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Thursday, December 17, 2009

New Abertay Avatar research to 'bridge real and virtual world interactivity'

blue being with pointy ears standing in riverThis week sees the general release of James Cameron’s latest blockbuster ‘Avatar’ hailed by critics and special effects enthusiasts as groundbreaking. However, multi award-winning director Cameron first had the vision for the ‘3D space opera’ several years ago but had to wait for technology to catch up.

With two sequels already planned, Cameron and his team will now be looking for ways to make the next films an even bigger and better experience for the movie-goer… could the next inspiration come from Dundee’s own Abertay University?

Imagine a world where your PC or games console recognises what mood you are in and reacts accordingly, simply by looking at your face. Where you can experience genuine and sophisticated interaction with an on screen character or scenario without talking, typing or flaying your arms about with a games control attached to them.

A new research post at the University of Abertay Dundee plans to create just that. The new Postgraduate Studentship ‘Bridging Real and Virtual World Interactivity’ comes from the research discipline of Affective Computing.

So far, similar research work at Abertay has been concerned with the authenticity of avatars, chiefly their ability to display authentic emotions to the player. This new research takes things a step further and seeks to improve the authenticity and sophistication of non-verbal interaction, ultimately improving the participant experience.

The research aims to reduce the gap between human-human and human-machine intelligence in interaction involving non-verbal communication. Specifically ways of making machines recognise human expressions such as a genuine smile, a frown or a look of panic.

Dr Leslie Ball, who specialises in Artificial Intelligence, heads up the research. Dr Ball said: “In essence, if we imagine this technique being used successfully in massive multi-player internet games such as World of Warcraft, players from around the world could be communicating with each other, as avatars, from their living rooms on different sides of the world, using only facial expressions.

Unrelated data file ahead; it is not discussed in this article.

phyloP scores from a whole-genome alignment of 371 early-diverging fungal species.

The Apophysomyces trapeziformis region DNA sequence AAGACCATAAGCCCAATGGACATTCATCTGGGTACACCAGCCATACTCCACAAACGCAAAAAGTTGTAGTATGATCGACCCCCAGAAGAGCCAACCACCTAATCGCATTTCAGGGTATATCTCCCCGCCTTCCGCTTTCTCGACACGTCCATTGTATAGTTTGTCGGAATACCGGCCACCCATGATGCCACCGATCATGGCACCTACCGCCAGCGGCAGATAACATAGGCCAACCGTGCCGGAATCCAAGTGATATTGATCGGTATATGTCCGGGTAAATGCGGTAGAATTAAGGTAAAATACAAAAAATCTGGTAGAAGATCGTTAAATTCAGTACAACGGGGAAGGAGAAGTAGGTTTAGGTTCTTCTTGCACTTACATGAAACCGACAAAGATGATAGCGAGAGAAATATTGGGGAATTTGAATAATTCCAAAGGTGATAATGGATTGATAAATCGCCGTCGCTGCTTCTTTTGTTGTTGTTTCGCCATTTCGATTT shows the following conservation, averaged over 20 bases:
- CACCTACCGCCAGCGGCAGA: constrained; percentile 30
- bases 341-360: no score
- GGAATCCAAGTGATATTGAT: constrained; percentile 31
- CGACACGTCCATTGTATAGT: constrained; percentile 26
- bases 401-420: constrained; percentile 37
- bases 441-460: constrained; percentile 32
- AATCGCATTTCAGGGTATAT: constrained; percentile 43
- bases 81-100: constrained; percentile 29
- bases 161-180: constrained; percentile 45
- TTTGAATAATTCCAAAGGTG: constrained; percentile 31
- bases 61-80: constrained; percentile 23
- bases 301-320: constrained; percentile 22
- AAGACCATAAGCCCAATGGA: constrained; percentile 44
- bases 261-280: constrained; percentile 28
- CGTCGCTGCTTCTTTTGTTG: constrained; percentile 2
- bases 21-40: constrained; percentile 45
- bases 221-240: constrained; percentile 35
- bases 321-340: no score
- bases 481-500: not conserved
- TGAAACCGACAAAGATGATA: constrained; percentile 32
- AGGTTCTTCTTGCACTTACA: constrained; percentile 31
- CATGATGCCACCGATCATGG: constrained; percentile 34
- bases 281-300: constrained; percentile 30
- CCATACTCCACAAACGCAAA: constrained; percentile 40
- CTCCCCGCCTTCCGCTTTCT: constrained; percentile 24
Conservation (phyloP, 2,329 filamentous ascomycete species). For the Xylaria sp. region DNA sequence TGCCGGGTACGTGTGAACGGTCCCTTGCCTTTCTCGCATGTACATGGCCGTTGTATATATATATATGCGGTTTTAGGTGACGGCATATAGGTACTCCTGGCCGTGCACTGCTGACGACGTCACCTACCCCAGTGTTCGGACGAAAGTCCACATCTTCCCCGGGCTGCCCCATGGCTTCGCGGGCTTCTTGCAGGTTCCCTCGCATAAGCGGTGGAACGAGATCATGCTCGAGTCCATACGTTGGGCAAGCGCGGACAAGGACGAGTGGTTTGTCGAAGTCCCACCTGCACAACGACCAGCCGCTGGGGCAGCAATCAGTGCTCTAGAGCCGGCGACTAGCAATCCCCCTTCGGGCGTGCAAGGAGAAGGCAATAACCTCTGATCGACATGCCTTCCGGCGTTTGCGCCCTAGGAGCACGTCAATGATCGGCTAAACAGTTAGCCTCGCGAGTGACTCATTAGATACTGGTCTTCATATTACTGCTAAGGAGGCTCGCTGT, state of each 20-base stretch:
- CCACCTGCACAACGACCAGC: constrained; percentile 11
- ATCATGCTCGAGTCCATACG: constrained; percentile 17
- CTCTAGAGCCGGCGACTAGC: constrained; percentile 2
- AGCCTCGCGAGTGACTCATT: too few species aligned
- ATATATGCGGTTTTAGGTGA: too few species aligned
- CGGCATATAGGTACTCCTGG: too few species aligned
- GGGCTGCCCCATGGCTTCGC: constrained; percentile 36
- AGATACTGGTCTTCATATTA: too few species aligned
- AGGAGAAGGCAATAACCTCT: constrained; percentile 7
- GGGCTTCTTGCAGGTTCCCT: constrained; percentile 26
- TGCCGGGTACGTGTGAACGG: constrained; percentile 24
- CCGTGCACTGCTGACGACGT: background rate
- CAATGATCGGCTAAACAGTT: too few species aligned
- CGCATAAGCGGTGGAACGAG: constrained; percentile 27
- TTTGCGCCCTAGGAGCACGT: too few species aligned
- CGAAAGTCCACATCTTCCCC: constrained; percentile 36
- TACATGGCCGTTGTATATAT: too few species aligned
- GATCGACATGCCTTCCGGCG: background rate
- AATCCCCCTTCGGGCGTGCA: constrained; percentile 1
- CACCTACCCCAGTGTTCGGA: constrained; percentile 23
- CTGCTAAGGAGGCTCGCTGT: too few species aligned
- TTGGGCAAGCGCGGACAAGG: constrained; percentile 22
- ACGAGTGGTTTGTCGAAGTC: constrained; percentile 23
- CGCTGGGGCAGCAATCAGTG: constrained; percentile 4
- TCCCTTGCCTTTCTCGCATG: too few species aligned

“Whilst the reality of this example being put into practice is quite a while away it is completely feasible.”

Dr Ball said: “Emotion is fundamental to most if not all human experiences, it affects decision making, perception and learning and essentially we are looking at improving the emotional intelligence of machines, the ability of computers to reason, relate and ‘be clever’.

“While the primary role for this research function lies in the field of entertainment the possibilities for its use in the longer term are immense. We could be looking at all manners of human computer interaction such as self-service checkouts, cashpoint machines and automated airport check-in points.”

The most popular games for all ages, rely heavily on interaction for optimum experience. The most famous example of this probably being the Nintendo Wii.

The research team at Abertay includes psychologists and computer animators and brings together the School of Computing and Engineering Systems, the School of Social and Health Sciences and the Institute for Art, Media and Computer Games.

Dr Ball said: “This project is a perfect example of the multi-disciplinary approach to research and learning that Abertay strives for and that is made possible in part, by the small size of the University.”

To facilitate this multi-disciplinary approach, the new post holder will be based in the innovative White Space inter-disciplinary environment at the University.

Speaking of the potential new team member Dr Ball said: “The person we are looking for for this Studentship must be both technical and artistic, two qualities that do not necessarily go hand in hand. There will be a lot of data collection and analysis, and programming as well as design and animation work.”

“This really is a fantastic opportunity for the right person and we are all very excited to get the research going and continue with the advancements in Affective Computing that we have already made here at Abertay.”

The Studentship is part of the Abertay 15th Anniversary Scholarship Fund and is also supported by the Gordon Grieg Trust Fund.